Understanding Child Endangerment Laws in Pennsylvania
The misconception that you must intentionally hurt a child to face child endangerment charges in Pennsylvania is surprisingly common. The reality is, Pennsylvania law considers any situation where a child under an adult’s care is put at risk as potential child endangerment.
Parents and guardians are often unaware of this broader definition, which can lead to unexpected legal investigations. Furthermore, unwarranted charges can result from malicious reports by others, which could be exaggerated or completely untrue.
If you’re contending with allegations of endangering a child’s welfare, don’t lose hope. Skilled legal help, such as a Beaver criminal attorney, can provide a solid defense against these serious charges.
What Constitutes Child Endangerment?
Per Chapter 18, Section 4304 of Pennsylvania’s criminal code, child endangerment occurs when someone in charge of a child’s care (like a guardian or parent) knowingly puts that child at risk. This includes failing in their duty to protect, support, or care for the child. It’s important to know that this applies to anyone responsible for overseeing individuals who care for children, as well.
It’s also unlawful for anyone in an official role to interfere with the reporting of child abuse. Every instance of such interference is treated as a separate offense and, in continual cases, might be upgraded to a felony charge.
Strong legal representation is key when facing charges of child endangerment. It protects your future, as well as that of the child involved. A well-versed Beaver DUI attorney can offer the robust defense needed to navigate these charges.
Recognizing Child Endangerment
Examples of endangering the welfare of a child vary widely. Here are some actions that could lead to this charge in Pennsylvania:
- Driving under the influence with a minor in the vehicle
- Neglecting household safety or cleanliness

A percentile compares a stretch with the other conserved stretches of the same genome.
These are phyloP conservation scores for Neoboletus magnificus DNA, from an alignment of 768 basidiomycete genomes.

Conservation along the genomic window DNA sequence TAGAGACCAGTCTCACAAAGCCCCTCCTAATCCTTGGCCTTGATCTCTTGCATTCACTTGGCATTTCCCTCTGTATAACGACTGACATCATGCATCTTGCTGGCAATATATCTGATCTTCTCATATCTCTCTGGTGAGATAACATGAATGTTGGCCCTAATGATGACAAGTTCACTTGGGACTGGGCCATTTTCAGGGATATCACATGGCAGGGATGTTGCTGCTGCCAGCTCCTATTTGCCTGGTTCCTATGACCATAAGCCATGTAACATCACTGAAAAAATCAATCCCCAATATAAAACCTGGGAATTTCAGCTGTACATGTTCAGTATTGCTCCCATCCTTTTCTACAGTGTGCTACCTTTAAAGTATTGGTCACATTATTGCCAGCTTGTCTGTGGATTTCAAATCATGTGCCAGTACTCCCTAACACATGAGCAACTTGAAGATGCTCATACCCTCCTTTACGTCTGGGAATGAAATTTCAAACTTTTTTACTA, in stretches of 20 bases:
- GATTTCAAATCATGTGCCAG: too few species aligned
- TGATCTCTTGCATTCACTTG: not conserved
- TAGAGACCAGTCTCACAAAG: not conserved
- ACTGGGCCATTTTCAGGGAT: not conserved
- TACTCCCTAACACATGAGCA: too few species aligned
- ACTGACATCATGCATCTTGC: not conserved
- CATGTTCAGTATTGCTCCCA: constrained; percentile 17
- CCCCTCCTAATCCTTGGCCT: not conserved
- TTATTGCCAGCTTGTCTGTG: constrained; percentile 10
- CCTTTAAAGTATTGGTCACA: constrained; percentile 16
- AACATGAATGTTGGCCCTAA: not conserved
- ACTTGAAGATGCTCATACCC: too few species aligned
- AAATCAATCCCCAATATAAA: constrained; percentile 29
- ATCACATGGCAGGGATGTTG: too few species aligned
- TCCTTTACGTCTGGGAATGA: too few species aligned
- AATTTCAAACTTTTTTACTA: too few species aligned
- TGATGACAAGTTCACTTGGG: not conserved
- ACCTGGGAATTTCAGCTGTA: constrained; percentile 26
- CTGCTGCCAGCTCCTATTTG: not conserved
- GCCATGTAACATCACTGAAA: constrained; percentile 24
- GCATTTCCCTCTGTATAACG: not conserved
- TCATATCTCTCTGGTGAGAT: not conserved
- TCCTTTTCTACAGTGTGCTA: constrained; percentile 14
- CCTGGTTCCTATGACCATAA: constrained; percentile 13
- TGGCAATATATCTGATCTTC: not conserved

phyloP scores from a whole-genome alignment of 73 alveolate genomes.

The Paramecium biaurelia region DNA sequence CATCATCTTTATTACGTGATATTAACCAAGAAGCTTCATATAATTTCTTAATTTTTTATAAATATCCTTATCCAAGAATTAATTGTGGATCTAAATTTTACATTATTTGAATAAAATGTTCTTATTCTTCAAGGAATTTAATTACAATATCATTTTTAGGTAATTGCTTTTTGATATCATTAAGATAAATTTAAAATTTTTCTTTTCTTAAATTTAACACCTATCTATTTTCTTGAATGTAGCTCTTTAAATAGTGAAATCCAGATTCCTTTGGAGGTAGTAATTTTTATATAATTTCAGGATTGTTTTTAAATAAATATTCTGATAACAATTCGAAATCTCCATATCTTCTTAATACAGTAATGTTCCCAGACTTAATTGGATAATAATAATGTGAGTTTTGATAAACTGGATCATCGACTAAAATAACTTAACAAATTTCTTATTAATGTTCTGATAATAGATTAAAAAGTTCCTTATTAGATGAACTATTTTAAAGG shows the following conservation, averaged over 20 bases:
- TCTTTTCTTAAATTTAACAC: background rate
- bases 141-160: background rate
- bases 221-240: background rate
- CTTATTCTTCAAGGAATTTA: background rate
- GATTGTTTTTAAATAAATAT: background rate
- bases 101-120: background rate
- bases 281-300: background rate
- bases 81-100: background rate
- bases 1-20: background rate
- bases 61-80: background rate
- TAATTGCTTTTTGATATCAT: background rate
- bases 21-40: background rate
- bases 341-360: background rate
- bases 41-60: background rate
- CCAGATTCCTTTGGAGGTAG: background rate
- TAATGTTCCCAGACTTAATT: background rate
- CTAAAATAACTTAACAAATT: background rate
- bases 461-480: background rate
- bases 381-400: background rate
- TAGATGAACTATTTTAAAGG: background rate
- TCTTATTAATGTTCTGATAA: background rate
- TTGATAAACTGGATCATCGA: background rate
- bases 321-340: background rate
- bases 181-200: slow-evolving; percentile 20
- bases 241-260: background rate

- Handling or having illegal drugs around a child
- Not getting medical aid for a sick or hurt child
- Letting a child use certain vehicles without proper safety measures
- Harm to a child resulting from physical disputes between adults
All the above, and more, could be considered high risk or inappropriate by a court, potentially leading to arrest.
Potential Penalties for Child Endangerment
The penalties for child endangerment in Pennsylvania are not static; they vary with each case. Typically, it’s deemed a first-degree misdemeanor, possibly resulting in a $10,000 fine and up to 5 years imprisonment.
Should the court find a pattern of such offenses, the charges might escalate to a third-degree felony. This can lead to a fine of up to $15,000 and imprisonment for up to 7 years.
Final Word on Child Endangerment Charges
Having your future in jeopardy due to a child endangerment charge – whether you’re in Beaver, West Virginia, or Ohio – demands the expertise of a Beaver criminal attorney well-versed in family law. At Logue Law, our domestic violence criminal defense team, led by Sean Logue, is dedicated to advocating for you. Reach out to us at (844) PITT-DUI or visit our website for a complimentary initial consultation.
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